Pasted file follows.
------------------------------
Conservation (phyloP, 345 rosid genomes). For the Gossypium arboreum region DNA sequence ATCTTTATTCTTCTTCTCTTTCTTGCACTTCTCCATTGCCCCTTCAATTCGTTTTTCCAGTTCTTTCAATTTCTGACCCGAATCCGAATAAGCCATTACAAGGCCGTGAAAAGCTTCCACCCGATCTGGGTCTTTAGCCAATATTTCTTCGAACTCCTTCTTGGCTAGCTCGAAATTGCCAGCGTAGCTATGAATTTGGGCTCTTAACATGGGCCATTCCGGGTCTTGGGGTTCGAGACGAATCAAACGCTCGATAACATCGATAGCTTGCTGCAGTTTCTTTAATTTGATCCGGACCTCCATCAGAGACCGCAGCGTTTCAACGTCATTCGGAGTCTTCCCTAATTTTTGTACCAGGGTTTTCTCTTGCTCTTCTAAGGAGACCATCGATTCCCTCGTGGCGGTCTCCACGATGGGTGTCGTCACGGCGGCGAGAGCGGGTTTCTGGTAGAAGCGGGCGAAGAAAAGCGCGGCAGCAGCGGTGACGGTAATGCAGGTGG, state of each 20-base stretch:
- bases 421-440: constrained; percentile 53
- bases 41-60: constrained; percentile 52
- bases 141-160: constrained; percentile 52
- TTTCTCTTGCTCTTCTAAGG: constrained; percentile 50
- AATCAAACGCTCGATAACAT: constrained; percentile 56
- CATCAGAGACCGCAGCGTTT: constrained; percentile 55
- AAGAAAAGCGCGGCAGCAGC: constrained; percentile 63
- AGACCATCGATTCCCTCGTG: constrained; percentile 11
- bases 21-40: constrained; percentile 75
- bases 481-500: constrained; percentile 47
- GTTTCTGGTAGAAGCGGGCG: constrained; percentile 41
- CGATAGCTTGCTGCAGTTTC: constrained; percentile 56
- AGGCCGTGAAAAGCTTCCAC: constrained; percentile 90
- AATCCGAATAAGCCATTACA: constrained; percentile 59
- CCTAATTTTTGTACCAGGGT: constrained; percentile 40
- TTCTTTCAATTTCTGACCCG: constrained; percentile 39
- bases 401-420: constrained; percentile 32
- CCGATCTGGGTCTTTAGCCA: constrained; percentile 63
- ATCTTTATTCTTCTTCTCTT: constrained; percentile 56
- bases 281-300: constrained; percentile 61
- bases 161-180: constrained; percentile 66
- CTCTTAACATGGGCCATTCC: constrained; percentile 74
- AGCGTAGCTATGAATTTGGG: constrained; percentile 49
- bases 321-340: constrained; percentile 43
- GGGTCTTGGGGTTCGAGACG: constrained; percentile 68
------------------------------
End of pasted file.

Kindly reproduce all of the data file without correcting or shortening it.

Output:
Conservation (phyloP, 345 rosid genomes). For the Gossypium arboreum region DNA sequence ATCTTTATTCTTCTTCTCTTTCTTGCACTTCTCCATTGCCCCTTCAATTCGTTTTTCCAGTTCTTTCAATTTCTGACCCGAATCCGAATAAGCCATTACAAGGCCGTGAAAAGCTTCCACCCGATCTGGGTCTTTAGCCAATATTTCTTCGAACTCCTTCTTGGCTAGCTCGAAATTGCCAGCGTAGCTATGAATTTGGGCTCTTAACATGGGCCATTCCGGGTCTTGGGGTTCGAGACGAATCAAACGCTCGATAACATCGATAGCTTGCTGCAGTTTCTTTAATTTGATCCGGACCTCCATCAGAGACCGCAGCGTTTCAACGTCATTCGGAGTCTTCCCTAATTTTTGTACCAGGGTTTTCTCTTGCTCTTCTAAGGAGACCATCGATTCCCTCGTGGCGGTCTCCACGATGGGTGTCGTCACGGCGGCGAGAGCGGGTTTCTGGTAGAAGCGGGCGAAGAAAAGCGCGGCAGCAGCGGTGACGGTAATGCAGGTGG, state of each 20-base stretch:
- bases 421-440: constrained; percentile 53
- bases 41-60: constrained; percentile 52
- bases 141-160: constrained; percentile 52
- TTTCTCTTGCTCTTCTAAGG: constrained; percentile 50
- AATCAAACGCTCGATAACAT: constrained; percentile 56
- CATCAGAGACCGCAGCGTTT: constrained; percentile 55
- AAGAAAAGCGCGGCAGCAGC: constrained; percentile 63
- AGACCATCGATTCCCTCGTG: constrained; percentile 11
- bases 21-40: constrained; percentile 75
- bases 481-500: constrained; percentile 47
- GTTTCTGGTAGAAGCGGGCG: constrained; percentile 41
- CGATAGCTTGCTGCAGTTTC: constrained; percentile 56
- AGGCCGTGAAAAGCTTCCAC: constrained; percentile 90
- AATCCGAATAAGCCATTACA: constrained; percentile 59
- CCTAATTTTTGTACCAGGGT: constrained; percentile 40
- TTCTTTCAATTTCTGACCCG: constrained; percentile 39
- bases 401-420: constrained; percentile 32
- CCGATCTGGGTCTTTAGCCA: constrained; percentile 63
- ATCTTTATTCTTCTTCTCTT: constrained; percentile 56
- bases 281-300: constrained; percentile 61
- bases 161-180: constrained; percentile 66
- CTCTTAACATGGGCCATTCC: constrained; percentile 74
- AGCGTAGCTATGAATTTGGG: constrained; percentile 49
- bases 321-340: constrained; percentile 43
- GGGTCTTGGGGTTCGAGACG: constrained; percentile 68